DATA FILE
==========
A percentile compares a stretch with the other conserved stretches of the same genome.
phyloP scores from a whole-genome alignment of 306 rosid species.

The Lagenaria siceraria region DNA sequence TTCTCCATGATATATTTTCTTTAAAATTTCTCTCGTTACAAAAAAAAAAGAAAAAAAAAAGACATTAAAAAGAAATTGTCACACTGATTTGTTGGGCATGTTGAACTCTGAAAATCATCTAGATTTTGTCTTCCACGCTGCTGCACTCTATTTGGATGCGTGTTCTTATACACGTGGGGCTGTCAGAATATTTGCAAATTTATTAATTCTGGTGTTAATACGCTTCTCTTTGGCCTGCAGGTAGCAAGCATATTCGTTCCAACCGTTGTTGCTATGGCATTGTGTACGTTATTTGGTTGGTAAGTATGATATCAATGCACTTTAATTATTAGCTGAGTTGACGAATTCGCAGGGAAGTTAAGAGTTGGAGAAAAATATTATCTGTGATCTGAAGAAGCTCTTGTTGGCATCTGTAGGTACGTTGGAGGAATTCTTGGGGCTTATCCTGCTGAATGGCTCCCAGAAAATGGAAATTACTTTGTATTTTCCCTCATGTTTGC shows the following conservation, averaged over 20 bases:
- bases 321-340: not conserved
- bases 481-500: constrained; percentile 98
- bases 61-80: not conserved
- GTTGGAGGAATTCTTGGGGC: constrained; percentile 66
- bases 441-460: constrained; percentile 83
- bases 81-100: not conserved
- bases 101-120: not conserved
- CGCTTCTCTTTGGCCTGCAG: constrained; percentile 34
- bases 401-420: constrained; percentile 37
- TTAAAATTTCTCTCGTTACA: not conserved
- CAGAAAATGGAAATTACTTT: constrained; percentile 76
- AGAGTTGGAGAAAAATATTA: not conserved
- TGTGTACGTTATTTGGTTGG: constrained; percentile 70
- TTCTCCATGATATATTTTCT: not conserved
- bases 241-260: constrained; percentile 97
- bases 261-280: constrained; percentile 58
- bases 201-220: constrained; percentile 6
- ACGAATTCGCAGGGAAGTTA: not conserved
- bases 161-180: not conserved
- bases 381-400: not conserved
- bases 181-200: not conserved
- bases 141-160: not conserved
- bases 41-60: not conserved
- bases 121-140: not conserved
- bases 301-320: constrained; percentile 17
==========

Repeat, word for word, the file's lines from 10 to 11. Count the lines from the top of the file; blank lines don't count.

- bases 101-120: not conserved
- CGCTTCTCTTTGGCCTGCAG: constrained; percentile 34